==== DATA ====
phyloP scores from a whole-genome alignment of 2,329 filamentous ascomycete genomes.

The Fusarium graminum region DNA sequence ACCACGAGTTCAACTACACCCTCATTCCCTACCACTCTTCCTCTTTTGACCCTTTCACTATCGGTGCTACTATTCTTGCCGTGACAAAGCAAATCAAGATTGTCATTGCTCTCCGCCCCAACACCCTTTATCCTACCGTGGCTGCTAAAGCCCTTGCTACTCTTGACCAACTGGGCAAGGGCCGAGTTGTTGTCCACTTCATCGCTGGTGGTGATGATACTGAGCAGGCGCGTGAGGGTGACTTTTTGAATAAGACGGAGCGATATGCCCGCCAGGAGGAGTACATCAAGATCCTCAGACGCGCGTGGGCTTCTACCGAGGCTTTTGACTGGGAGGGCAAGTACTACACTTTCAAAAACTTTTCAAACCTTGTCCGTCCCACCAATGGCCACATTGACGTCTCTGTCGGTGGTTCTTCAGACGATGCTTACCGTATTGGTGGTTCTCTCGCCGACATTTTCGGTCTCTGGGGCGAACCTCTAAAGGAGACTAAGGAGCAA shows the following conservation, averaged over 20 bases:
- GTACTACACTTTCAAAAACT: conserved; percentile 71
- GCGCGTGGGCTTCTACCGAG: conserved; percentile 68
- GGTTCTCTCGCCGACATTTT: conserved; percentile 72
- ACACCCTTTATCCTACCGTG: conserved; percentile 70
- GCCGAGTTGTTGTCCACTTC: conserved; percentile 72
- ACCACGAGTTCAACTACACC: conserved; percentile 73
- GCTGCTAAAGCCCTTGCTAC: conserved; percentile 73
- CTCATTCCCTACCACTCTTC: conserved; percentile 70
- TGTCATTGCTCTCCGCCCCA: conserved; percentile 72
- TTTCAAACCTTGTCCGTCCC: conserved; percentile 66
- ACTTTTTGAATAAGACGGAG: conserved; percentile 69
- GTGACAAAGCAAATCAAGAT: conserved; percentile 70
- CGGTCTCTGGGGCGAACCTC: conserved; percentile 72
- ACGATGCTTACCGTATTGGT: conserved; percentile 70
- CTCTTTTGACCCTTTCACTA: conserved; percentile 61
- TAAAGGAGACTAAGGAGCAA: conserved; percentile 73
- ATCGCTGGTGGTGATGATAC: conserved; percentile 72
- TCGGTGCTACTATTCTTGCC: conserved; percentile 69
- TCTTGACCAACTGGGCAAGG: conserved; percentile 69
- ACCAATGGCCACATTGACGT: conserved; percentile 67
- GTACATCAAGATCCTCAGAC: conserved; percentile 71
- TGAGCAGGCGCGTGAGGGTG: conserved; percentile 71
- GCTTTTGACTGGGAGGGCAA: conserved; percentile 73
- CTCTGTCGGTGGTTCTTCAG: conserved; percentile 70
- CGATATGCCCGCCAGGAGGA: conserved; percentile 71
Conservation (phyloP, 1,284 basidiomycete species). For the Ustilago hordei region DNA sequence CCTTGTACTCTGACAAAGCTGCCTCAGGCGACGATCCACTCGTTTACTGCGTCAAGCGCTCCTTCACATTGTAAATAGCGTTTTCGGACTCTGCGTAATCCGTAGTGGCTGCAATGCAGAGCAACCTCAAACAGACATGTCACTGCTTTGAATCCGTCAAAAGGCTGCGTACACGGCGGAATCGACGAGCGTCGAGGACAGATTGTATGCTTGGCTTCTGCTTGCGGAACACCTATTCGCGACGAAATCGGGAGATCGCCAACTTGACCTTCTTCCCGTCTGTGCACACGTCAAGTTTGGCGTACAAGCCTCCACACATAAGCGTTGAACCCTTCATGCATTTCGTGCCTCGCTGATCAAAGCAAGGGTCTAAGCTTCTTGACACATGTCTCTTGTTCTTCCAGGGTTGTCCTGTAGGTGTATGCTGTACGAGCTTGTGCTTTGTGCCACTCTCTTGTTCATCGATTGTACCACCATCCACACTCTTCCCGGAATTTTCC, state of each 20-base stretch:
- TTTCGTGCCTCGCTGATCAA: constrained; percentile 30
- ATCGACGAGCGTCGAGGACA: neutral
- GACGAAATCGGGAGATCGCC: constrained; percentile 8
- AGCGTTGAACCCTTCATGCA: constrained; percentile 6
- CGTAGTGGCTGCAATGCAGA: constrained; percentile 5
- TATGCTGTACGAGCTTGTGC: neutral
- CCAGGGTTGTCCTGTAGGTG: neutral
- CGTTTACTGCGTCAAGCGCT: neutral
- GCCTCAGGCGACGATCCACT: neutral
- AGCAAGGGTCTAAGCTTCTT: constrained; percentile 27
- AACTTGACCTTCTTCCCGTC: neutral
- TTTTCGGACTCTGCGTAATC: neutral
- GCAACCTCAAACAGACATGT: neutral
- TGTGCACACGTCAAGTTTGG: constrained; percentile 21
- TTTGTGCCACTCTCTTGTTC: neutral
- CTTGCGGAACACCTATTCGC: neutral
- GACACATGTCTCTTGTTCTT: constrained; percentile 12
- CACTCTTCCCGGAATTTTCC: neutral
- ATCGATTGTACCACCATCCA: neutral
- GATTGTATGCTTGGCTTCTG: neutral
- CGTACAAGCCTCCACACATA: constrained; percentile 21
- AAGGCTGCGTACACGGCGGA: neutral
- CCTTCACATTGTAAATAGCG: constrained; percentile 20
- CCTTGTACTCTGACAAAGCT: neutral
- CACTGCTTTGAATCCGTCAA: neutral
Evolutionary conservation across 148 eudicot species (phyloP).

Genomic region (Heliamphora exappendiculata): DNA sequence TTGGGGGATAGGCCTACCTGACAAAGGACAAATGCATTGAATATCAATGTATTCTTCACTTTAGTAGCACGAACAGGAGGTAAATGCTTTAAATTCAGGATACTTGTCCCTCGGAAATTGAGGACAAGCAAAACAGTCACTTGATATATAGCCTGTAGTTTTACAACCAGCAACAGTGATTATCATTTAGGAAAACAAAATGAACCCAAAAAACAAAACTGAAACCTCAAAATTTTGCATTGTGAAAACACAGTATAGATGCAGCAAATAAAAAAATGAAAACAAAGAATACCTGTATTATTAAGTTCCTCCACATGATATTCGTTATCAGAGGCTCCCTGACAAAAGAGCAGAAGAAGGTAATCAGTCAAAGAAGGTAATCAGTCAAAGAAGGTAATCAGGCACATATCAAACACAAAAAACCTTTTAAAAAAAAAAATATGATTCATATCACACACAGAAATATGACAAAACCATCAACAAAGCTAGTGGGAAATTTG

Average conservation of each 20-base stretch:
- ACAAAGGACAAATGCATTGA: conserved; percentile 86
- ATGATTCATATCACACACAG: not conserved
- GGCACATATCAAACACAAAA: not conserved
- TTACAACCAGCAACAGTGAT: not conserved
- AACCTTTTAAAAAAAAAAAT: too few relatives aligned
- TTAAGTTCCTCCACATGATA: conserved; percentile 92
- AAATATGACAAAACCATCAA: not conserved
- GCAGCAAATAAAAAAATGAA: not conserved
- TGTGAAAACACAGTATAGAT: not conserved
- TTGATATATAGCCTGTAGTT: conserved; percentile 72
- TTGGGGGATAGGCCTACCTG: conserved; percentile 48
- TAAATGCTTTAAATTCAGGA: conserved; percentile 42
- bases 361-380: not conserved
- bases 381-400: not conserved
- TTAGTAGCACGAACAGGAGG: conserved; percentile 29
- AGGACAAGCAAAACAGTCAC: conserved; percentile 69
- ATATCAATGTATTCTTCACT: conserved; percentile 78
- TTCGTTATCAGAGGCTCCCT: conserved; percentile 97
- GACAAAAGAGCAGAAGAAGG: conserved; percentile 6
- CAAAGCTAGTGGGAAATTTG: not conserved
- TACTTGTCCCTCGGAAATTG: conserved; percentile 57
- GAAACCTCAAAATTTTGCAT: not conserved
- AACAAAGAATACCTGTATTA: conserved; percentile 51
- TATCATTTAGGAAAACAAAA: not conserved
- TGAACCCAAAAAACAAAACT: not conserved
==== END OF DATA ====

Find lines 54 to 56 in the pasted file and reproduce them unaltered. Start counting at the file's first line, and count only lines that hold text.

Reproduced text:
Evolutionary conservation across 148 eudicot species (phyloP).

Genomic region (Heliamphora exappendiculata): DNA sequence TTGGGGGATAGGCCTACCTGACAAAGGACAAATGCATTGAATATCAATGTATTCTTCACTTTAGTAGCACGAACAGGAGGTAAATGCTTTAAATTCAGGATACTTGTCCCTCGGAAATTGAGGACAAGCAAAACAGTCACTTGATATATAGCCTGTAGTTTTACAACCAGCAACAGTGATTATCATTTAGGAAAACAAAATGAACCCAAAAAACAAAACTGAAACCTCAAAATTTTGCATTGTGAAAACACAGTATAGATGCAGCAAATAAAAAAATGAAAACAAAGAATACCTGTATTATTAAGTTCCTCCACATGATATTCGTTATCAGAGGCTCCCTGACAAAAGAGCAGAAGAAGGTAATCAGTCAAAGAAGGTAATCAGTCAAAGAAGGTAATCAGGCACATATCAAACACAAAAAACCTTTTAAAAAAAAAAATATGATTCATATCACACACAGAAATATGACAAAACCATCAACAAAGCTAGTGGGAAATTTG

Average conservation of each 20-base stretch: